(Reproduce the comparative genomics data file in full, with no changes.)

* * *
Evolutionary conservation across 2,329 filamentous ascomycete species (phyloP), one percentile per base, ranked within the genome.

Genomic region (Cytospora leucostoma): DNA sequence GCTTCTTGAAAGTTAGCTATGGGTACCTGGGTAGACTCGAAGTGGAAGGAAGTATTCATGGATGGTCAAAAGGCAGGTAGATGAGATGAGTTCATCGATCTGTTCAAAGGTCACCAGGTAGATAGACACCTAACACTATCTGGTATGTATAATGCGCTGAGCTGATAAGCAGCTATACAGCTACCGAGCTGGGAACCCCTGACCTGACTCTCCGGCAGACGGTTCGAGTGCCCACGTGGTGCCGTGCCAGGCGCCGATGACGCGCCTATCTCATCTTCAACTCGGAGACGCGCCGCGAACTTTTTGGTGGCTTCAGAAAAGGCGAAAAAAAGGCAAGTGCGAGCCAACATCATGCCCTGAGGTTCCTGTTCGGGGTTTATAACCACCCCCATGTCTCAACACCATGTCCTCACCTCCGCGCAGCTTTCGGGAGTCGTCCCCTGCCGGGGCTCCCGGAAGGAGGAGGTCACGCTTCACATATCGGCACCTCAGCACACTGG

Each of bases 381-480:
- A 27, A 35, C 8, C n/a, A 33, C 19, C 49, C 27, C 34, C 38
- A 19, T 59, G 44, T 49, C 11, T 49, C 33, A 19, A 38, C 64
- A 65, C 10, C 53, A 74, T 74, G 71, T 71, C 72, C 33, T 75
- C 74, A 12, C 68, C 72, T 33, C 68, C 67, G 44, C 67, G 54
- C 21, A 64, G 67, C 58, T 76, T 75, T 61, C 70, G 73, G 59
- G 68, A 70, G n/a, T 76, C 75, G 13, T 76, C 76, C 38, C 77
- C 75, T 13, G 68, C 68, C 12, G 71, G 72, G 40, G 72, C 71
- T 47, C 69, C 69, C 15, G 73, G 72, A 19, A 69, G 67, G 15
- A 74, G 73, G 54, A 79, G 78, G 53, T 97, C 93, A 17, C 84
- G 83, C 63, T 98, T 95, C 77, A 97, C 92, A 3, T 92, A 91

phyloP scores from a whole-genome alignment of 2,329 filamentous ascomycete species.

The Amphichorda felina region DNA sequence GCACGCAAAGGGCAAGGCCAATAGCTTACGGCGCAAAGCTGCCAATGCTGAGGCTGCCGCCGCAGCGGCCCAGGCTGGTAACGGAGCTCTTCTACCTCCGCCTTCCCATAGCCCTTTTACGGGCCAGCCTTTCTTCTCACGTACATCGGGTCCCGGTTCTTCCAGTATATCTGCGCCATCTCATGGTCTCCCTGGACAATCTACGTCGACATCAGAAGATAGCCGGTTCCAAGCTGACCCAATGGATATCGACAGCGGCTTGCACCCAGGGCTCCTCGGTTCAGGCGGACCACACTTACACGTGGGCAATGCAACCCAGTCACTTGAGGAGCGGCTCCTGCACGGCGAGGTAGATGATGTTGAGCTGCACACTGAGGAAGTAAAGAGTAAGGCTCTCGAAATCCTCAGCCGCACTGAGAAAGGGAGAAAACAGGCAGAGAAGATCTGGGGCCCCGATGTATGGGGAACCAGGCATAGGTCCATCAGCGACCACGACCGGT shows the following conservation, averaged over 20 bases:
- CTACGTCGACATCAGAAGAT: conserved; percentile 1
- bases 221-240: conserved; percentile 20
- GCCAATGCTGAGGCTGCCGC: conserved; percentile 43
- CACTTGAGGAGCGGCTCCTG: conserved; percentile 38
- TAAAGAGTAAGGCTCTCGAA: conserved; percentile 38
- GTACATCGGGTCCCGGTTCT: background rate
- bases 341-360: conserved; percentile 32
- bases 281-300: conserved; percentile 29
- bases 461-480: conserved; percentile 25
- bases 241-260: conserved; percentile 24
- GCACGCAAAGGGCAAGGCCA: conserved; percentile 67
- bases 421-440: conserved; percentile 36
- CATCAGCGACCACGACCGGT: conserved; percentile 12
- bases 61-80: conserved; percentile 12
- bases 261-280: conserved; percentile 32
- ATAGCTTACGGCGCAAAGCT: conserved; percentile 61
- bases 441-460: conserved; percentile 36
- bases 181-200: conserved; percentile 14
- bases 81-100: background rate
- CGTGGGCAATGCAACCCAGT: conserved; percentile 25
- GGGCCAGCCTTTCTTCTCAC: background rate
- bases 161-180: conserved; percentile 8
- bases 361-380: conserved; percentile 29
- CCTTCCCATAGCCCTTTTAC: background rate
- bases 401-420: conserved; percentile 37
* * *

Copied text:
Evolutionary conservation across 2,329 filamentous ascomycete species (phyloP), one percentile per base, ranked within the genome.

Genomic region (Cytospora leucostoma): DNA sequence GCTTCTTGAAAGTTAGCTATGGGTACCTGGGTAGACTCGAAGTGGAAGGAAGTATTCATGGATGGTCAAAAGGCAGGTAGATGAGATGAGTTCATCGATCTGTTCAAAGGTCACCAGGTAGATAGACACCTAACACTATCTGGTATGTATAATGCGCTGAGCTGATAAGCAGCTATACAGCTACCGAGCTGGGAACCCCTGACCTGACTCTCCGGCAGACGGTTCGAGTGCCCACGTGGTGCCGTGCCAGGCGCCGATGACGCGCCTATCTCATCTTCAACTCGGAGACGCGCCGCGAACTTTTTGGTGGCTTCAGAAAAGGCGAAAAAAAGGCAAGTGCGAGCCAACATCATGCCCTGAGGTTCCTGTTCGGGGTTTATAACCACCCCCATGTCTCAACACCATGTCCTCACCTCCGCGCAGCTTTCGGGAGTCGTCCCCTGCCGGGGCTCCCGGAAGGAGGAGGTCACGCTTCACATATCGGCACCTCAGCACACTGG

Each of bases 381-480:
- A 27, A 35, C 8, C n/a, A 33, C 19, C 49, C 27, C 34, C 38
- A 19, T 59, G 44, T 49, C 11, T 49, C 33, A 19, A 38, C 64
- A 65, C 10, C 53, A 74, T 74, G 71, T 71, C 72, C 33, T 75
- C 74, A 12, C 68, C 72, T 33, C 68, C 67, G 44, C 67, G 54
- C 21, A 64, G 67, C 58, T 76, T 75, T 61, C 70, G 73, G 59
- G 68, A 70, G n/a, T 76, C 75, G 13, T 76, C 76, C 38, C 77
- C 75, T 13, G 68, C 68, C 12, G 71, G 72, G 40, G 72, C 71
- T 47, C 69, C 69, C 15, G 73, G 72, A 19, A 69, G 67, G 15
- A 74, G 73, G 54, A 79, G 78, G 53, T 97, C 93, A 17, C 84
- G 83, C 63, T 98, T 95, C 77, A 97, C 92, A 3, T 92, A 91

phyloP scores from a whole-genome alignment of 2,329 filamentous ascomycete species.

The Amphichorda felina region DNA sequence GCACGCAAAGGGCAAGGCCAATAGCTTACGGCGCAAAGCTGCCAATGCTGAGGCTGCCGCCGCAGCGGCCCAGGCTGGTAACGGAGCTCTTCTACCTCCGCCTTCCCATAGCCCTTTTACGGGCCAGCCTTTCTTCTCACGTACATCGGGTCCCGGTTCTTCCAGTATATCTGCGCCATCTCATGGTCTCCCTGGACAATCTACGTCGACATCAGAAGATAGCCGGTTCCAAGCTGACCCAATGGATATCGACAGCGGCTTGCACCCAGGGCTCCTCGGTTCAGGCGGACCACACTTACACGTGGGCAATGCAACCCAGTCACTTGAGGAGCGGCTCCTGCACGGCGAGGTAGATGATGTTGAGCTGCACACTGAGGAAGTAAAGAGTAAGGCTCTCGAAATCCTCAGCCGCACTGAGAAAGGGAGAAAACAGGCAGAGAAGATCTGGGGCCCCGATGTATGGGGAACCAGGCATAGGTCCATCAGCGACCACGACCGGT shows the following conservation, averaged over 20 bases:
- CTACGTCGACATCAGAAGAT: conserved; percentile 1
- bases 221-240: conserved; percentile 20
- GCCAATGCTGAGGCTGCCGC: conserved; percentile 43
- CACTTGAGGAGCGGCTCCTG: conserved; percentile 38
- TAAAGAGTAAGGCTCTCGAA: conserved; percentile 38
- GTACATCGGGTCCCGGTTCT: background rate
- bases 341-360: conserved; percentile 32
- bases 281-300: conserved; percentile 29
- bases 461-480: conserved; percentile 25
- bases 241-260: conserved; percentile 24
- GCACGCAAAGGGCAAGGCCA: conserved; percentile 67
- bases 421-440: conserved; percentile 36
- CATCAGCGACCACGACCGGT: conserved; percentile 12
- bases 61-80: conserved; percentile 12
- bases 261-280: conserved; percentile 32
- ATAGCTTACGGCGCAAAGCT: conserved; percentile 61
- bases 441-460: conserved; percentile 36
- bases 181-200: conserved; percentile 14
- bases 81-100: background rate
- CGTGGGCAATGCAACCCAGT: conserved; percentile 25
- GGGCCAGCCTTTCTTCTCAC: background rate
- bases 161-180: conserved; percentile 8
- bases 361-380: conserved; percentile 29
- CCTTCCCATAGCCCTTTTAC: background rate
- bases 401-420: conserved; percentile 37